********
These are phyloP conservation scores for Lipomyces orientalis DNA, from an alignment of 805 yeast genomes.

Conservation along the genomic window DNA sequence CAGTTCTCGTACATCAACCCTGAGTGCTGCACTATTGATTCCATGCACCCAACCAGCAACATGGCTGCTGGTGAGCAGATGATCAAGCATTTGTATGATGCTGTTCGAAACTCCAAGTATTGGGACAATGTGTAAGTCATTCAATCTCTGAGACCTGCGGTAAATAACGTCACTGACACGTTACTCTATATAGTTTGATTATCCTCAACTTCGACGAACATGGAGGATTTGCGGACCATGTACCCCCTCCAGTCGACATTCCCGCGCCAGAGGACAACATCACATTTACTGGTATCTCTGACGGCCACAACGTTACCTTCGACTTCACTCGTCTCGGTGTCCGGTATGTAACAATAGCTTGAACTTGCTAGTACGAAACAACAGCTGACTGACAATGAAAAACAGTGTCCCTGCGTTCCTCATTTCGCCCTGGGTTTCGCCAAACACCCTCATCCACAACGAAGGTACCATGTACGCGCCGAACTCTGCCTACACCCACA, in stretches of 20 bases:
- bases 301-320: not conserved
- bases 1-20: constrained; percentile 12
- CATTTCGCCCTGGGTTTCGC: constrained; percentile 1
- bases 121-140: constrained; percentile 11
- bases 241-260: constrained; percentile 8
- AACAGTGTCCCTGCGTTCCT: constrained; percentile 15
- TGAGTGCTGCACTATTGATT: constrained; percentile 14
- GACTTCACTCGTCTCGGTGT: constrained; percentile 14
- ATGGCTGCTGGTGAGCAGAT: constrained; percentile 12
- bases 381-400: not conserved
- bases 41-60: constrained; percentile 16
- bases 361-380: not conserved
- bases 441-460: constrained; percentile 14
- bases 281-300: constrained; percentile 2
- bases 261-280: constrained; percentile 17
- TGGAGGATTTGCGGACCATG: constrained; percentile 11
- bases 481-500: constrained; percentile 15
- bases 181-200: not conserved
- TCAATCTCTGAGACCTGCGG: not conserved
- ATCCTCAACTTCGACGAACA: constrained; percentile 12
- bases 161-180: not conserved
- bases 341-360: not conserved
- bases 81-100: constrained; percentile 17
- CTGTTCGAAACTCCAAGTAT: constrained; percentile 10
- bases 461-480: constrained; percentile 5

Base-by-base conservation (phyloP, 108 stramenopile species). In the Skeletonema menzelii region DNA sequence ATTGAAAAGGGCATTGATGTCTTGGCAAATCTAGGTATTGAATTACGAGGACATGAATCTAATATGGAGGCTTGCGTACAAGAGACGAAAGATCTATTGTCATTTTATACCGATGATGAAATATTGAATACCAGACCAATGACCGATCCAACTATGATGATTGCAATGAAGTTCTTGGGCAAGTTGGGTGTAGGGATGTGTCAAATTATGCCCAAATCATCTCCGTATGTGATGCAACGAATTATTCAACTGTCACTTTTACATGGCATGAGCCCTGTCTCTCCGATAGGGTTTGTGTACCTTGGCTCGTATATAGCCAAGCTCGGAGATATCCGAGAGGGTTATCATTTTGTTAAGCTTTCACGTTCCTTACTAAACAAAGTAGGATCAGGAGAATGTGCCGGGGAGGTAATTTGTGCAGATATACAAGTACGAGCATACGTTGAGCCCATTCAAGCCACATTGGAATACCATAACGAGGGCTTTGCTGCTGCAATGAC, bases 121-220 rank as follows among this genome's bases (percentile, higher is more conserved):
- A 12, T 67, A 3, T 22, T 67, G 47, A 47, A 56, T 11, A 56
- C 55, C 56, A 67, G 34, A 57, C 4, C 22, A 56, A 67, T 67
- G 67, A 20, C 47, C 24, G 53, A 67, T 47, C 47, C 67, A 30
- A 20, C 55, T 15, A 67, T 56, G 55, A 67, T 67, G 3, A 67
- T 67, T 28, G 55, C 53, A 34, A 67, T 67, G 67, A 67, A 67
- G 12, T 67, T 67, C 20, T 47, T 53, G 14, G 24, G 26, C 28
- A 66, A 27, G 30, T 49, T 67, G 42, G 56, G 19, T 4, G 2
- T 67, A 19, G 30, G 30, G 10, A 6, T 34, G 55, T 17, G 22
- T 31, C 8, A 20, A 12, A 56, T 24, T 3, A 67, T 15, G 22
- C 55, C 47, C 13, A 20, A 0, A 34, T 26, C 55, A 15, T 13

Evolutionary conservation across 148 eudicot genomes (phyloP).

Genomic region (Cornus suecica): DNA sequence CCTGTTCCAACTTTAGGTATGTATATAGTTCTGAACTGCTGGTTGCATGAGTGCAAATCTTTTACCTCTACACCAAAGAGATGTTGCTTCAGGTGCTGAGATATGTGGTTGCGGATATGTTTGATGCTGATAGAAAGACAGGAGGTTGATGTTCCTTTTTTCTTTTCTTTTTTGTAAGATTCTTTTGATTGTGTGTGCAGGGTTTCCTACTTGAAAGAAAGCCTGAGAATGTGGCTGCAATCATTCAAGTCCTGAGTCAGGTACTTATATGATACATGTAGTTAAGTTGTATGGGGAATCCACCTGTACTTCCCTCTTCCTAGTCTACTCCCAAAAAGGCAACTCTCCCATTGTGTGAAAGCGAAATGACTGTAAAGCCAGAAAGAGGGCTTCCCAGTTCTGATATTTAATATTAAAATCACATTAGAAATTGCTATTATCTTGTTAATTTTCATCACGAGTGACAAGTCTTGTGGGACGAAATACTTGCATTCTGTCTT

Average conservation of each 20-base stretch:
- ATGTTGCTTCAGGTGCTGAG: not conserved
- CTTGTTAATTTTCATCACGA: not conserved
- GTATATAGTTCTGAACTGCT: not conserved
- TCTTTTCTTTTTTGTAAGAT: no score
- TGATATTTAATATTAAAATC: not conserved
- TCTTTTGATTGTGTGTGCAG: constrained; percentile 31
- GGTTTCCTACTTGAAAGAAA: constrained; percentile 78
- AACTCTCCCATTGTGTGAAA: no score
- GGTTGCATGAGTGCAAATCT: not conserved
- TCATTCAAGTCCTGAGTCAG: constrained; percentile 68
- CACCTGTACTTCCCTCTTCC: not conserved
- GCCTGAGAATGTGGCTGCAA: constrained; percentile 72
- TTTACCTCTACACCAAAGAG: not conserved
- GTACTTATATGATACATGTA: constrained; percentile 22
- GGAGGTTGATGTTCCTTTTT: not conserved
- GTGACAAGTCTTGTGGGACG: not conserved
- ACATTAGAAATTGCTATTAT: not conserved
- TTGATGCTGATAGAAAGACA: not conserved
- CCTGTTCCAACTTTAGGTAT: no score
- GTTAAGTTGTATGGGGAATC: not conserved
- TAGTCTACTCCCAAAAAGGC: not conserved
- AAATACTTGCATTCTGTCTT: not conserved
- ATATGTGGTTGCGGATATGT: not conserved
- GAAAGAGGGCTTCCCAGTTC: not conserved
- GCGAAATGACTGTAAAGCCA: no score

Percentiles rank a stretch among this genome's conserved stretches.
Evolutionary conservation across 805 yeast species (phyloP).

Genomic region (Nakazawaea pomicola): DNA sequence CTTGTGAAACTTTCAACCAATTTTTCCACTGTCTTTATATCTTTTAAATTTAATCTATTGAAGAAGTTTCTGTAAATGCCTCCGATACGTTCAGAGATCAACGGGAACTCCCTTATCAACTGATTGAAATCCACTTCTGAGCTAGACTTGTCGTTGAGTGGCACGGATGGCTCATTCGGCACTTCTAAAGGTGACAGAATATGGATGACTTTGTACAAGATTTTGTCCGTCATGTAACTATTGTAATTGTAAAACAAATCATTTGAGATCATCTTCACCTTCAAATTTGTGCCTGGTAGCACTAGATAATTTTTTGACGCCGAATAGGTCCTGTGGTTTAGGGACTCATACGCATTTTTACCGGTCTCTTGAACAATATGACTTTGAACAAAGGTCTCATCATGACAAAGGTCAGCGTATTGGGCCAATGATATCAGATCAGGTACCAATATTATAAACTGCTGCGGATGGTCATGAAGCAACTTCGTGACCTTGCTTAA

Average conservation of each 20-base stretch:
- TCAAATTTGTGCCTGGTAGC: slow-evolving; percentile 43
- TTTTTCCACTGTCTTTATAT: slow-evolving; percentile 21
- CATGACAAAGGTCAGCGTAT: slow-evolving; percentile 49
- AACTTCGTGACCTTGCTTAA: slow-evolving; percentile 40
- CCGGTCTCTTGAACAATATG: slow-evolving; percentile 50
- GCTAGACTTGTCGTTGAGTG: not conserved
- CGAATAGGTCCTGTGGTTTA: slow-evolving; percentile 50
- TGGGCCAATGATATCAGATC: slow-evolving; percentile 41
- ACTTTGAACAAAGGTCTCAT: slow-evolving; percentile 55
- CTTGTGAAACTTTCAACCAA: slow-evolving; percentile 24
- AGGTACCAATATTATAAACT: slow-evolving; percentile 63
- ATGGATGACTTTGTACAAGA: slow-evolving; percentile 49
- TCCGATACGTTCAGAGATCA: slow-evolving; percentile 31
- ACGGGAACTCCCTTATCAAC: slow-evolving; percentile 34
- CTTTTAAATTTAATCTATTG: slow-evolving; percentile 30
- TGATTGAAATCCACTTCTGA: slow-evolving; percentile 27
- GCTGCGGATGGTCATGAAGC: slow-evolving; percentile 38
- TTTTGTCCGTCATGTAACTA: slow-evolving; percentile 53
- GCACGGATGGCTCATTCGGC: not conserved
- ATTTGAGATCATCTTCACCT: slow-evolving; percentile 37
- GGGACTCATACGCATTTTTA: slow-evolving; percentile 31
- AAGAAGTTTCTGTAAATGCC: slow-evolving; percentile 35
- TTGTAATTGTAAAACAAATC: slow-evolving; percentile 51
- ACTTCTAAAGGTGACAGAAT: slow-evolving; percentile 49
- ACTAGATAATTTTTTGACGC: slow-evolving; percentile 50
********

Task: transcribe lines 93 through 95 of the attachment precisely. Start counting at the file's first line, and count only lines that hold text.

- TTGTAATTGTAAAACAAATC: slow-evolving; percentile 51
- ACTTCTAAAGGTGACAGAAT: slow-evolving; percentile 49
- ACTAGATAATTTTTTGACGC: slow-evolving; percentile 50